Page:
Belgian doctor Marc Van Hoey, first to be granted right to assisted death

September 18, 2016 7:30 am

Belgian doctor Marc Van Hoey, a general practitioner who is president of the Right to Die Association in the region of Flanders, . Photo / AP

A terminally ill minor has become the first to be helped to die by doctors in Belgium since age restrictions on euthanasia were lifted two years ago.
The patient, believed to be 17 years old, was described as “critically ill” but no further details were released. The national French-language broadcaster RTBF said the case occurred in a Flemish-speaking area of Belgium.
Belgium is the only country that allows children of all ages to choose euthanasia, provided that parental consent is granted. The Netherlands also permits underage patients to request a doctor-assisted death, but only if they are aged 12 or over.
Professor Wim Distelmans, the head of Belgium’s Federal Control and Evaluation Committee on Euthanasia, issued a statement confirming that the first assisted death of a minor was reported to the committee by a doctor last week.

Belgium legalised euthanasia for adults in 2002. Under Belgian law, a child must be terminally ill, face “unbearable physical suffering” and make repeated requests to die before euthanasia can be carried out.”Fortunately there are very few children who are considered [for euthanasia] but that does not mean we should refuse them the right to a dignified death,” Distelmans told the Het Nieuwsblad newspaper.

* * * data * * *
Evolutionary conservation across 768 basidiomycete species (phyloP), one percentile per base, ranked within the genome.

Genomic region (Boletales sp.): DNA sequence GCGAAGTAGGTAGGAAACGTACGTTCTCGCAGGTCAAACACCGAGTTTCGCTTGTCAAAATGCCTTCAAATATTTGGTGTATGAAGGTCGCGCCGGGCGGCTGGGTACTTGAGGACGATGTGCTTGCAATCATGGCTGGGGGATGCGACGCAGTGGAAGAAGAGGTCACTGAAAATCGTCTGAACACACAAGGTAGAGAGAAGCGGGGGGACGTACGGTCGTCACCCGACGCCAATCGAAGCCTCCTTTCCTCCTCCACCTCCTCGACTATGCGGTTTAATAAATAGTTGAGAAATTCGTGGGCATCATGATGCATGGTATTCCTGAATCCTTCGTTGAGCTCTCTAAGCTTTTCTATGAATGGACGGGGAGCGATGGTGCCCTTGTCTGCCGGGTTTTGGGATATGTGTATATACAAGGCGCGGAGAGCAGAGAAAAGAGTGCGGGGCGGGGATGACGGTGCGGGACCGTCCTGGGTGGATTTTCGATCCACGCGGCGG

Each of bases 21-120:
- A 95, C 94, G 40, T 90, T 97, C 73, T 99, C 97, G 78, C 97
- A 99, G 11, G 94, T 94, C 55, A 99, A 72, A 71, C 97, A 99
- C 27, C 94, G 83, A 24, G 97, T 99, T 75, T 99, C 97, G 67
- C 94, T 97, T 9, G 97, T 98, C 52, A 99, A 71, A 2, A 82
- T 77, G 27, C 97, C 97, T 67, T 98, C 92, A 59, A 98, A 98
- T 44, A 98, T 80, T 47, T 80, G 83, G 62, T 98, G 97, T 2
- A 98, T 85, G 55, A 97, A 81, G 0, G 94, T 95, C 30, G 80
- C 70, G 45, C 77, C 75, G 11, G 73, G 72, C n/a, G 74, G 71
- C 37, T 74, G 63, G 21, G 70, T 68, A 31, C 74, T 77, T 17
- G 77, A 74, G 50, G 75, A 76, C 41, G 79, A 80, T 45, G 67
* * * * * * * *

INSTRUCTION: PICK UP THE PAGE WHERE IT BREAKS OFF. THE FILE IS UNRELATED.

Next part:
The procedure also requires a psychological evaluation of the patient’s mental state. Suffering stemming from psychiatric problems is excluded.
Despite objections by religious leaders and some doctors, who questioned whether children should be allowed to make such a difficult choice, an opinion poll taken a few months before Parliament voted for the change suggested that 75 per cent of Belgians supported euthanasia for minors.
The number of patients choosing to be euthanised in Belgium has risen more than eight-fold since the procedure was legalised, with 2021 cases reported last year, according to the federal committee.
Euthanasia returned to the headlines last month when the Belgian paralympic athlete Marieke Vervoort announced the end of her sporting career.
The 37-year-old wheelchair racer lives with a highly painful degenerative spinal condition and received assisted suicide approval in her native Belgium in 2008.
Belgian media reported before the Games that she might take her life after Rio, but Vervoort rejected the reports. “I have my [euthanasia] papers in my hand, but I’m still enjoying every little moment,” she told reporters.
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